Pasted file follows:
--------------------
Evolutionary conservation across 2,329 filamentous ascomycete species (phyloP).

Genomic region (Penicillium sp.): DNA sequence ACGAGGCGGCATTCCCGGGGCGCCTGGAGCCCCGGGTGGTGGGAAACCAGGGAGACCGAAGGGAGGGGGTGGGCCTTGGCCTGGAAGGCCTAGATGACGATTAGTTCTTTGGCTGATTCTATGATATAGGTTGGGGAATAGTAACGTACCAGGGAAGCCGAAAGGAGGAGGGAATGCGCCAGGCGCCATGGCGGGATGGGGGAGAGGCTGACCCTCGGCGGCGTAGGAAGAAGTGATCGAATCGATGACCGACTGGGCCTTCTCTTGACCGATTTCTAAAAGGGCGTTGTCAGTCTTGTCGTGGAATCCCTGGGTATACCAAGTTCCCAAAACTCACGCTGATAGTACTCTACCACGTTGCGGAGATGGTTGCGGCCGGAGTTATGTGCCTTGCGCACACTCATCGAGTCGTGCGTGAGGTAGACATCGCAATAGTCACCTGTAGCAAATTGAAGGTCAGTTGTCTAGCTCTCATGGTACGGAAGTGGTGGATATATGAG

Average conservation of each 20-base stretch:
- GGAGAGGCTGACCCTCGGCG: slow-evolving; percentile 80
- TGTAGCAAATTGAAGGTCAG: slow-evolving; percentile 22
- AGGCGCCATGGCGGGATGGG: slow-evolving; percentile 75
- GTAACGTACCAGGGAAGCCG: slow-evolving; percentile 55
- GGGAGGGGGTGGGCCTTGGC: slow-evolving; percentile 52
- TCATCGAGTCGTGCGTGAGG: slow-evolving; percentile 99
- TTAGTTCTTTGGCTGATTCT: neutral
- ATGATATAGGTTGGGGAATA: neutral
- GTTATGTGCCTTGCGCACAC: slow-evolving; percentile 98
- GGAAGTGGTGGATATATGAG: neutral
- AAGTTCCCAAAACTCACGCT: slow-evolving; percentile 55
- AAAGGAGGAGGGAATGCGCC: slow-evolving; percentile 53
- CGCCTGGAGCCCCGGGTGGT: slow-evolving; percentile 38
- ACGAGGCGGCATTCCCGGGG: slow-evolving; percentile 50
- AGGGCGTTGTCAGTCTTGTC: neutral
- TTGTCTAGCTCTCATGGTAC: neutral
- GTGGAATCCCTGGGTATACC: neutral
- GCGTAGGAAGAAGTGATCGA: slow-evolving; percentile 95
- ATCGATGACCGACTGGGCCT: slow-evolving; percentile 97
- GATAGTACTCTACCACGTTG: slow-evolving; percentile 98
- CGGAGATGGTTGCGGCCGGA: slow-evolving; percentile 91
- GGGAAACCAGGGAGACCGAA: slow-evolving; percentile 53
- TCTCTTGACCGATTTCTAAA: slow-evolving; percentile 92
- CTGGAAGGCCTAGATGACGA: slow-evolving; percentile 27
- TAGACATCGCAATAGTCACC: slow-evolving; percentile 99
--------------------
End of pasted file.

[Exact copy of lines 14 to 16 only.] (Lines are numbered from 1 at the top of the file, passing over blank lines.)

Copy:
- AAGTTCCCAAAACTCACGCT: slow-evolving; percentile 55
- AAAGGAGGAGGGAATGCGCC: slow-evolving; percentile 53
- CGCCTGGAGCCCCGGGTGGT: slow-evolving; percentile 38